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Early Quakers and Their Theological Thought: 1647–1723

51xoylDAx0L._SX312_BO1,204,203,200_Edited by Stephen W. Angell and Pink Dandelion. Cambridge University Press, 2015. 340 pages. $120/hardcover; $96/eBook.

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“An institution is the lengthened shadow of a man,” wrote Ralph Waldo Emerson in his 1841 essay “Self‐Reliance,” and used Quakerism and George Fox as his example. Yet Fox’s Journal alone gives evidence of the diversity of other personalities besides his that gave early Quakerism its propulsive power and its continuing fascination. Thanks to the work of many concerned Friends, the inquirer these days can with relative ease find the stories, and the writings, of many Quaker pioneers and prophets. Moreover, the burgeoning “Quaker studies” industry has brought scholarly tools to bear on the works, lives, and times of Quaker history. The present volume is one fruit of that research.

We should say at the outset that this volume would be more accurately titled, “Reflections on some early Quakers, from a theological point of view.” It feels rather like the proceedings of a conference at which researchers have presented their work on one or two early Friends, with a keynote address setting the stage, and a closing address providing both a look back and an envoi suggesting hopes for future research. The editors write that “Each of the writers featured here would have known of their Quaker peers … they would have met.” The same is true of the authors in this book, but for both groups the exchange is not evident here, except for the occasional scholarly citation. The chapters do not reflect a conversation among the various presenters but lay the groundwork for a rich exchange with a series of individual studies.

Despite the editors’ reference to the subjects as “theologians,” this is debatable in many specific cases, under most definitions of “theologian.” Of course, each of these people was an important contributor to the discovery and development of Quakerism, but a theologian is a scholar, and that was exactly opposed to what Fox, Burrough, Nayler, White, or even Penington were aiming to do. Yet Friends need theology, and need it in the wide variety of theologizing represented by the subjects of this book.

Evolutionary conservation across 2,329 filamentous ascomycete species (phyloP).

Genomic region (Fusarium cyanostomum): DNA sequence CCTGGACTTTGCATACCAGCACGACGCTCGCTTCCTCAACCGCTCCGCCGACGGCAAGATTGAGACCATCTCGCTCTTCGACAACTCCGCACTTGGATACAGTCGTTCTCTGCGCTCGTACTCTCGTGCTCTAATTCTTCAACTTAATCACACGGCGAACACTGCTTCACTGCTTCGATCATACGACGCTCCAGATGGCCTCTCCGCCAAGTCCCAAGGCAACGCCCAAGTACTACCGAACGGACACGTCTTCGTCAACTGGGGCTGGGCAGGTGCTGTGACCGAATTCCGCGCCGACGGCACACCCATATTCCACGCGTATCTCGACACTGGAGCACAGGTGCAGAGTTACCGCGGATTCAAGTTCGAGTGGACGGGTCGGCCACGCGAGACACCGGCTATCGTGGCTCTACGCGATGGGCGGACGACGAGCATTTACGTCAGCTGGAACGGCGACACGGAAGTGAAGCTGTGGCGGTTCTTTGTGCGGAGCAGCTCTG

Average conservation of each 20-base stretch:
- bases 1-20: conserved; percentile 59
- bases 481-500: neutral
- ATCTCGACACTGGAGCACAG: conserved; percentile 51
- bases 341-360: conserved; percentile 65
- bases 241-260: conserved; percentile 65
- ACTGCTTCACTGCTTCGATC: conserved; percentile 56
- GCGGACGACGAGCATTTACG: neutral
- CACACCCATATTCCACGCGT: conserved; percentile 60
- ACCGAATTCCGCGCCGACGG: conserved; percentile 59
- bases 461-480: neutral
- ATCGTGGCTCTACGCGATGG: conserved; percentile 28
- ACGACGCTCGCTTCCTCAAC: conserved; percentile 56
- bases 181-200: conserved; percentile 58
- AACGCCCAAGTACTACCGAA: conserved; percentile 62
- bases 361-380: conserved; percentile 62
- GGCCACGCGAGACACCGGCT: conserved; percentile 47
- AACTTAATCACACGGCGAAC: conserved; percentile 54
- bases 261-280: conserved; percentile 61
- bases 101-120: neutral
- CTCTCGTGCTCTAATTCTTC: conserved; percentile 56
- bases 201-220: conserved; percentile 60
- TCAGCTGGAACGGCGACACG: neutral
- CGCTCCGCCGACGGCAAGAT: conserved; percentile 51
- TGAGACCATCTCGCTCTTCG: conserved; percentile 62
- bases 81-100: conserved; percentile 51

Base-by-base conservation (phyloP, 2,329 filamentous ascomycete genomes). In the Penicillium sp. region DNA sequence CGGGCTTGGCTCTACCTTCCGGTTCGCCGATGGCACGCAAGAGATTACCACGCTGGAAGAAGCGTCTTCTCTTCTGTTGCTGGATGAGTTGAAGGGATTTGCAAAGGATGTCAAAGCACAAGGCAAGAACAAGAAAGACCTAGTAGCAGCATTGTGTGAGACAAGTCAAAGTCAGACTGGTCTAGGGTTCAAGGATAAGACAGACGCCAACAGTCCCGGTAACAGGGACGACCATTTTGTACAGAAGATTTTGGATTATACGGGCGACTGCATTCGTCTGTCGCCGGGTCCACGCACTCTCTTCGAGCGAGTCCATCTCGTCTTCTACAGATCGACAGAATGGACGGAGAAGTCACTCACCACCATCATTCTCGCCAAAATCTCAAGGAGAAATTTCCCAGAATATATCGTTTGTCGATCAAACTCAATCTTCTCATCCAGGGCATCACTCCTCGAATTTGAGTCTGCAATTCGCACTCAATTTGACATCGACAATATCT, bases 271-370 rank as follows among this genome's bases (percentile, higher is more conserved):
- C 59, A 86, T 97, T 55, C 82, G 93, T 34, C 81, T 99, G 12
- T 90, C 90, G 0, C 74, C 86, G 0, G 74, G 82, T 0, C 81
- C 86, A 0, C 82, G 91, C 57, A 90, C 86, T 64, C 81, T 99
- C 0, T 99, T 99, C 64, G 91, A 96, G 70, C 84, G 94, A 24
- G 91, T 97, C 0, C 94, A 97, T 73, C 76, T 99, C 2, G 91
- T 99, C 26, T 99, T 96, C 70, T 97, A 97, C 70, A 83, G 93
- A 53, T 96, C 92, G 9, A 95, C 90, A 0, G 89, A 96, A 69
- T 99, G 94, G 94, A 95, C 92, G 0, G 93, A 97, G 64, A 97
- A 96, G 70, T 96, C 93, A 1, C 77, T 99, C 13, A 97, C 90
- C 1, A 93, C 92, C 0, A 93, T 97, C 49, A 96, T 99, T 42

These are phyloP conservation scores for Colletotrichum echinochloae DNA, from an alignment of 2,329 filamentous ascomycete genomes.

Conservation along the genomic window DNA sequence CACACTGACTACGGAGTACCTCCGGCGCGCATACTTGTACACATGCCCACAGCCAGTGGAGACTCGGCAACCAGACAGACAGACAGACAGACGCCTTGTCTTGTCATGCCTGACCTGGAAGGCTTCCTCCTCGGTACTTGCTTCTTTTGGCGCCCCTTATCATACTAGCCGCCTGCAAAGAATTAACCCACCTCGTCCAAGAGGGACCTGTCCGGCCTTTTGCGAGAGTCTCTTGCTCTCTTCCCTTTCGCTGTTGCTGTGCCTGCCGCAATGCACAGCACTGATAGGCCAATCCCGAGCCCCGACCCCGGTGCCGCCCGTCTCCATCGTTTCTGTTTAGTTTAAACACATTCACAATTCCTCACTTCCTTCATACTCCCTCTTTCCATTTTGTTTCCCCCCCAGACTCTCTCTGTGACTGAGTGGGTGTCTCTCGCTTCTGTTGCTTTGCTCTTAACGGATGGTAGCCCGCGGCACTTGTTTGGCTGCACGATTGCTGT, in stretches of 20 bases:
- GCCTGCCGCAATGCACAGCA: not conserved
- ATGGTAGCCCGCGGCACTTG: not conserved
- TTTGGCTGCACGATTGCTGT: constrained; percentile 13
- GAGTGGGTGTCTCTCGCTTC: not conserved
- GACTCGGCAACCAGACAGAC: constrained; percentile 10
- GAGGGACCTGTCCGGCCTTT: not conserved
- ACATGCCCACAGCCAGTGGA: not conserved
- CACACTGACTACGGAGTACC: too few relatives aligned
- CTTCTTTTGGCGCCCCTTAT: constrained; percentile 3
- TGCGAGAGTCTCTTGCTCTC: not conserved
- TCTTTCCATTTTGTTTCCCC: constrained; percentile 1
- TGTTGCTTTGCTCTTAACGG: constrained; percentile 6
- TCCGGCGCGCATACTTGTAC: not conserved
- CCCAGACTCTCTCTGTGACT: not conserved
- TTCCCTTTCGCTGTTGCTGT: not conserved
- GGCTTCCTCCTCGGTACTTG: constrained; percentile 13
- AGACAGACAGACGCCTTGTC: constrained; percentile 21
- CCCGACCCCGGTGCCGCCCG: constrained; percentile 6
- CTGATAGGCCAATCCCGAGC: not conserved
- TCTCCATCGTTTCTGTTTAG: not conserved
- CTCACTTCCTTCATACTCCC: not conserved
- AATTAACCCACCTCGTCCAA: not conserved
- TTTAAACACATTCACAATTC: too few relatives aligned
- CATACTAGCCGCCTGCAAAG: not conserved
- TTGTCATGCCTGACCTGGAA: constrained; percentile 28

In chapter one, Douglas Gwyn leads us helpfully through a set of pigeonholes each containing key theological technical terms, such as epistemology (currently very fashionable in essays about Quaker theology), soteriology, ecclesiology, hamartiology, hermeneutics, etc. In each pigeonhole, after giving a brief definition of these categories and a sketch of pre‐Quaker influences, Gwyn deposits the “common denominator” position to be found in early Quaker writings. I write jocularly, but if I had to recommend one chapter to the reader, it would be this one; when later chapters make use of at least some of this framework, it is very helpful to recall that we are in fact hearing about a movement, not only a selection of interesting souls.

In chapter two, Betty Hagglund describes the publishing business through which much early Quaker writing reached its audiences. This is an informative and grounding chapter, whose value would have been greater if it had included a description of the approval and editing process and the process of censorship by Fox and the early leaders. Increasingly, Quaker proclamation was a collective process—the minutes of the Second Day Morning Meeting in London are full of tantalizing details about how Quaker writings were reviewed, edited, or rejected for publication.